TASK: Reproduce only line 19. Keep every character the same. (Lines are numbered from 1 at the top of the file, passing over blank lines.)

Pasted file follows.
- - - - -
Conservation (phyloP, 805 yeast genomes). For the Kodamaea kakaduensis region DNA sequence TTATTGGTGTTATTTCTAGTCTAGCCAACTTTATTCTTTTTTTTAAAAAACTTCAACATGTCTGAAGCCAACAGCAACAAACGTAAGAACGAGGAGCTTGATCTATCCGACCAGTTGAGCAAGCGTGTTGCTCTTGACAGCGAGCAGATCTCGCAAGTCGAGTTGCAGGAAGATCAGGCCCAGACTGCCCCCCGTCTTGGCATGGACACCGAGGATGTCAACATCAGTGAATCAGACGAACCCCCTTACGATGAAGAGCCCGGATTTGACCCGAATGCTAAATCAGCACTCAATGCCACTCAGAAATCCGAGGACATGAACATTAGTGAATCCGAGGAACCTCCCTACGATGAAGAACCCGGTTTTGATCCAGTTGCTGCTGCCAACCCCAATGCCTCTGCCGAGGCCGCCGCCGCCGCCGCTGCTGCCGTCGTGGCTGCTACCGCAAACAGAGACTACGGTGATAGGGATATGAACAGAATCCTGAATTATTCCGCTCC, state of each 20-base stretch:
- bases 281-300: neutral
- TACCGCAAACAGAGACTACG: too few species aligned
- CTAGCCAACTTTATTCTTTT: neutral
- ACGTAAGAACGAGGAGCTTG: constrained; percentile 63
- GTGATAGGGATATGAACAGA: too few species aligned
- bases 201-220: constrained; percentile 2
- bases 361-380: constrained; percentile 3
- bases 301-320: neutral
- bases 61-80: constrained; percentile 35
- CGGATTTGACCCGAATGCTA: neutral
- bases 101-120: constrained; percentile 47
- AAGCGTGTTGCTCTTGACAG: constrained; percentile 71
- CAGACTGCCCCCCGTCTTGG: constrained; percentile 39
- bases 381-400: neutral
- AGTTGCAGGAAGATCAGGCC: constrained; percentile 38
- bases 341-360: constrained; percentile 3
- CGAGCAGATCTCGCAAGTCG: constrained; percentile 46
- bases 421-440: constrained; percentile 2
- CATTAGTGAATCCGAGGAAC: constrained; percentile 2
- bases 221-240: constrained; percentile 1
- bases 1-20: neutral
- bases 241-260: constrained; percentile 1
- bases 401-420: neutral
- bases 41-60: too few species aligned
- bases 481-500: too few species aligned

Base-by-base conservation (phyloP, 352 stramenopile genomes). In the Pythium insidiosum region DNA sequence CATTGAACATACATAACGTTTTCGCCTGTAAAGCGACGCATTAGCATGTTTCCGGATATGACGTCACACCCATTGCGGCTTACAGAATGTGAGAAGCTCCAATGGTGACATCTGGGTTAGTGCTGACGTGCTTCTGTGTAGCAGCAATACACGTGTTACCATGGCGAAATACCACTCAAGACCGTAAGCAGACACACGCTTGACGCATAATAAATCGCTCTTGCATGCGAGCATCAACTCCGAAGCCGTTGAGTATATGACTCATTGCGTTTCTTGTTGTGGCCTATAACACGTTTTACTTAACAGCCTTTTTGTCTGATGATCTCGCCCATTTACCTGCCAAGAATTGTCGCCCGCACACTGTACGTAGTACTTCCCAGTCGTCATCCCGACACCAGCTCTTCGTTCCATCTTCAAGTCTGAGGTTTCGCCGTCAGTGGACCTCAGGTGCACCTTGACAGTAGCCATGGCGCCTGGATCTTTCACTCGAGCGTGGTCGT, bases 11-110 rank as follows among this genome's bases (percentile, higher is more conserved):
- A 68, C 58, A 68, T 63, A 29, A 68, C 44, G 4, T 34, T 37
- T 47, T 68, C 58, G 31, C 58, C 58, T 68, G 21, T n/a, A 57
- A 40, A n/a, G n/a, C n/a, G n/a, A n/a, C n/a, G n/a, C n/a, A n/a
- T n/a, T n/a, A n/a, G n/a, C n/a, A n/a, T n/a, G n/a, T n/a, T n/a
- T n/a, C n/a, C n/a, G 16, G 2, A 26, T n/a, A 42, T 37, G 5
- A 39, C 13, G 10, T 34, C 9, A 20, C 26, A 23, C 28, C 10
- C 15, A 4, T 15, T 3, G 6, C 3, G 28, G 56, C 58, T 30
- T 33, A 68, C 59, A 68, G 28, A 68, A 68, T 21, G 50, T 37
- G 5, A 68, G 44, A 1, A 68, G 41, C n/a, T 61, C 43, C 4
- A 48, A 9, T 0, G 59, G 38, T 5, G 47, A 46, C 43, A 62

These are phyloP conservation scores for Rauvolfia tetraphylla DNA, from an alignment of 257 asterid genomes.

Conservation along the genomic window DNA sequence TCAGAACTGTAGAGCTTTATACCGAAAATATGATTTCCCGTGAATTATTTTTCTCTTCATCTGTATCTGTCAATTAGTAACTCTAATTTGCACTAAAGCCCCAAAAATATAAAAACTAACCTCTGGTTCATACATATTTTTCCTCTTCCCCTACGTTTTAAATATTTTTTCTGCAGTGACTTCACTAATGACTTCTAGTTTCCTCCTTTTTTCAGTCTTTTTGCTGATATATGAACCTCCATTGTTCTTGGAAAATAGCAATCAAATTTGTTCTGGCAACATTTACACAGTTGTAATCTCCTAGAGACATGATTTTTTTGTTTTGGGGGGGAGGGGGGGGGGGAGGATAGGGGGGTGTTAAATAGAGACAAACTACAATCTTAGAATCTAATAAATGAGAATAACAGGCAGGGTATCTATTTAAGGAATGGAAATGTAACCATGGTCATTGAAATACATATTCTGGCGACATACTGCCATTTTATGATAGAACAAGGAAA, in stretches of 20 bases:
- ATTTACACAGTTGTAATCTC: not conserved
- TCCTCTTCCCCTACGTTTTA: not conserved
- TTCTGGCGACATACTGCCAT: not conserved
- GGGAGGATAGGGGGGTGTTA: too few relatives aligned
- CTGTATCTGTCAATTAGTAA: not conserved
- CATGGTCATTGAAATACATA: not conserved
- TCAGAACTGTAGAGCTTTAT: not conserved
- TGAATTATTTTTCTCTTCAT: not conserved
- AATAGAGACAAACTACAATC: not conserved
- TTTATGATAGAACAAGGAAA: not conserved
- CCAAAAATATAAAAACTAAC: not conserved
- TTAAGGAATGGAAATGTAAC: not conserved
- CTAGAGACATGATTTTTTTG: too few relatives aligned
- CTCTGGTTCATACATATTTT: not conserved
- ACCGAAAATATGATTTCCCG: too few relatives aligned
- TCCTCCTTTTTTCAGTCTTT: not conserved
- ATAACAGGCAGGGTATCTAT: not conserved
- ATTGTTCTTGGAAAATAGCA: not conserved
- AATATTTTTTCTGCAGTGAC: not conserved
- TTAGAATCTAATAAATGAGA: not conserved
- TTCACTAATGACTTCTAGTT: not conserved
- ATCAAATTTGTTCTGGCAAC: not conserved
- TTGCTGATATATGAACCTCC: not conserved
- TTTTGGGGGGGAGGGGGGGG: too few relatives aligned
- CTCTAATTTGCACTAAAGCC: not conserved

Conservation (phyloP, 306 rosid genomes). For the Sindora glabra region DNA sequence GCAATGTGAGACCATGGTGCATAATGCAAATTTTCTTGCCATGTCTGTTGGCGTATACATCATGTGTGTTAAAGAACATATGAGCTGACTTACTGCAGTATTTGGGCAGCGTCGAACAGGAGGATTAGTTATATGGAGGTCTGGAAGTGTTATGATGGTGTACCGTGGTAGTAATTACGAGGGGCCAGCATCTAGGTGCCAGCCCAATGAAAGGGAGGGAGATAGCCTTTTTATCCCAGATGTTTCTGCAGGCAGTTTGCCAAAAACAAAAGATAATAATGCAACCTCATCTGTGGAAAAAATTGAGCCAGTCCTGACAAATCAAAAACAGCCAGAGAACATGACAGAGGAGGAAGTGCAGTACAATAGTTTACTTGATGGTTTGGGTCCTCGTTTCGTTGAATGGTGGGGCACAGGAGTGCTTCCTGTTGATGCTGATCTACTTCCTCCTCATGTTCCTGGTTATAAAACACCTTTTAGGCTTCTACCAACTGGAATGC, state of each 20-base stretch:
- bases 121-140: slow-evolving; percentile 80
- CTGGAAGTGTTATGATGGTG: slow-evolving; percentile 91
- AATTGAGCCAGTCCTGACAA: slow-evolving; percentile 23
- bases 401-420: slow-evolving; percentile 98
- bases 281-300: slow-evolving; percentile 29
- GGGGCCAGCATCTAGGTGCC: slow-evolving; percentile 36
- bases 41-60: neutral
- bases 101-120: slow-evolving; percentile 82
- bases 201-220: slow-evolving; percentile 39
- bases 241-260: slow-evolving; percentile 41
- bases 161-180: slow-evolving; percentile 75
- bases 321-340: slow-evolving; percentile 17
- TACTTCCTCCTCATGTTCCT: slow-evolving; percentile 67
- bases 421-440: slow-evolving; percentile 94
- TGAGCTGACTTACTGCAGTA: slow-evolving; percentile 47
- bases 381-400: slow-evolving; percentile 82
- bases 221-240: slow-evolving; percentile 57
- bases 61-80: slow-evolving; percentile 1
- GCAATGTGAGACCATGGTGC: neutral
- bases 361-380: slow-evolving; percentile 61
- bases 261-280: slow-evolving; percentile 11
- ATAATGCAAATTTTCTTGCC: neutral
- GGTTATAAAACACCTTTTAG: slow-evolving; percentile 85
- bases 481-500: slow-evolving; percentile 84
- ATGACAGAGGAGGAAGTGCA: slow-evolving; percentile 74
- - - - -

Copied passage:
- bases 421-440: constrained; percentile 2